The introduction from my William Blake study guide published by ZigZag in 2013
William Blake’s Songs of Innocence and Experience is one of the most satisfying texts I have ever taught. I return to it again and again as I find the poems so open to interpretation that they are accessible to, and rewarding for, a wide range of students from Year 7 right through to gifted and talented A’ Level students. His radicalism and idiosyncratic analysis seems as relevant to the twenty first century as it did to the end of the eighteenth.
This guide is for teachers who want to deepen and broaden their knowledge of the Songs of Innocence and Experience and will be equally accessible to everyone: those with no knowledge of Blake will find sufficient background and context to guide them through their teaching; whilst I hope those with considerable experience will find the analyses and ideas provide stimulating alternative readings and new ideas.
There are plenty of challenges provided by Blake’s Songs of Innocence and Experience starting from their apparent simplicity. I have provided an analysis of form and structure where I have felt it is relevant to an analysis of the poem; often their superficial simplicity masks a far more complex structure which emerges where the structure breaks down. As teachers we also have to help students understand the apparent inconsistencies in the Songs: students, for instance, struggle with the idea that the God of The Lamb can be the same God as the one in The Tyger. It is, however, these inconsistencies that open up the poems to some really interesting analyses.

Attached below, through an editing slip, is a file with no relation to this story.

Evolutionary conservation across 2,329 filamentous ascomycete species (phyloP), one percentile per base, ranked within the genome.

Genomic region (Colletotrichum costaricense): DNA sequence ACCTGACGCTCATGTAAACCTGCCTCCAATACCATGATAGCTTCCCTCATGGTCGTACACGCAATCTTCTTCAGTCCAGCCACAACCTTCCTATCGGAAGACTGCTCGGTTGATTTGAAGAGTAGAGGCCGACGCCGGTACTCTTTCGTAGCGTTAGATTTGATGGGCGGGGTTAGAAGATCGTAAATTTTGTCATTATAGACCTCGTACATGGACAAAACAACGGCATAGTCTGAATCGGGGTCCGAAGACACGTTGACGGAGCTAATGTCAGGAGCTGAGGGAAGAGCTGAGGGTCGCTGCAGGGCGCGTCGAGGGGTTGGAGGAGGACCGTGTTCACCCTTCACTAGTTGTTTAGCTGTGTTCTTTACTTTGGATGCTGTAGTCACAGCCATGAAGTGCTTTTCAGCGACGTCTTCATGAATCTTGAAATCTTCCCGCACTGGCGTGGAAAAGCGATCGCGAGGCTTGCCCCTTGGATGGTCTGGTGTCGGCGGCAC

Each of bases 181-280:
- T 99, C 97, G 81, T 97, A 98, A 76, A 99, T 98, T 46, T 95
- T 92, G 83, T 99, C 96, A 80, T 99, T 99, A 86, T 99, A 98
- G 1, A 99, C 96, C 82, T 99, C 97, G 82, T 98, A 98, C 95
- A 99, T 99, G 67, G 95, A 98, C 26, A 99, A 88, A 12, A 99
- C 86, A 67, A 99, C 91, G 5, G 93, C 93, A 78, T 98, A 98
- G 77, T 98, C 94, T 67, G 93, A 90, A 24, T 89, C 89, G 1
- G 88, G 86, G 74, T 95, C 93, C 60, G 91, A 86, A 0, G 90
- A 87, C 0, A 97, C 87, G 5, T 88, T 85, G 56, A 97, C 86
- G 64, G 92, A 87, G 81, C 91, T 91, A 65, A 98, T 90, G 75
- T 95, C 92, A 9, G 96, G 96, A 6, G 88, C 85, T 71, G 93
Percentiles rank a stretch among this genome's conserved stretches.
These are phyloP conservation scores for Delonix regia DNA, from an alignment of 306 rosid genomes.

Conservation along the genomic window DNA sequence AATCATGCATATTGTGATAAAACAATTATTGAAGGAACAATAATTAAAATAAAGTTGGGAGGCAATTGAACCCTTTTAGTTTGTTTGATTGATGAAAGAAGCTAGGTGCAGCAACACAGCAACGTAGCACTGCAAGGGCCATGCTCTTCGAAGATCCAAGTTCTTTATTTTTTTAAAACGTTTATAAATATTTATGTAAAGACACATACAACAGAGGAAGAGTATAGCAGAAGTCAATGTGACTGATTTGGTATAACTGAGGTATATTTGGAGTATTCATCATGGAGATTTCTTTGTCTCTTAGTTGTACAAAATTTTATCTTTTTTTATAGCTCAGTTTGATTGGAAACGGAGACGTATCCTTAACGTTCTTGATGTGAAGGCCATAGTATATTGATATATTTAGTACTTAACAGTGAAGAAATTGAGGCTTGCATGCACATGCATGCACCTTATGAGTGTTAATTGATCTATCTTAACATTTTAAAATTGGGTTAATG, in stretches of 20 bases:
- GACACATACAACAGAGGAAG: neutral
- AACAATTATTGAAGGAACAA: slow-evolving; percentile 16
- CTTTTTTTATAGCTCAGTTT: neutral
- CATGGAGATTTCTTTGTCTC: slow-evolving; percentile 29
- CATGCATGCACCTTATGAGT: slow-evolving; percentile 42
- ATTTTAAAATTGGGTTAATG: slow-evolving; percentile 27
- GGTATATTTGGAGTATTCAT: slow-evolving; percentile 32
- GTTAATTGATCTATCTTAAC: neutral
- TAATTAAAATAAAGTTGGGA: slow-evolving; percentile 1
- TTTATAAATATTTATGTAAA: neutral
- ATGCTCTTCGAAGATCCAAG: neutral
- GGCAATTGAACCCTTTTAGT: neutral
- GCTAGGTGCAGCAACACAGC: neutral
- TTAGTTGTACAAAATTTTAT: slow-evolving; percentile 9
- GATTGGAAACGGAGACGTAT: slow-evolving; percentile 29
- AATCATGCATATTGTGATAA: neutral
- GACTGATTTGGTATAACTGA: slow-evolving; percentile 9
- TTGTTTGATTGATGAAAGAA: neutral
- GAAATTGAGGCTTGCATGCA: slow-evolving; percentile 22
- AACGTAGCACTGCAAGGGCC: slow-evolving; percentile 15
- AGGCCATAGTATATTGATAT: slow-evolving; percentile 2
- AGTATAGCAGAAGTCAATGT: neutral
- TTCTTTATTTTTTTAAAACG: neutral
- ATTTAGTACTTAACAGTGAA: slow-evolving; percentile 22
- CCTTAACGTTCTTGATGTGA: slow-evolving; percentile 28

The analyses are designed for teachers to provide a quick reference point for each poem, but some may be suitable for sharing with students. I have punctuated the text with some anecdotes from the life of Blake which, although not necessarily relevant to the individual analyses, show the complexity of the character of Blake himself and provide an interesting diversion. Many of these anecdotes come from Peter Ackroyd’s excellent biography Blake which I would recommend to anyone teaching Blake at this level.
Finally a quick note on the order of the poems. Throughout Blake’s lifetime different editions of the Songs of Innocence and Experience placed the poems in different orders and even moved poems between the two volumes. This means that modern editions often follow quite different orders. The poems in this guide are placed in an order which reflects many available editions, but may be very different to the edition you are using.
It is interesting to look at the original illuminated editions which are available from the Blake Archive at http://www.blakearchive.org/exist/blake/archive/work.xq?workid=songsie.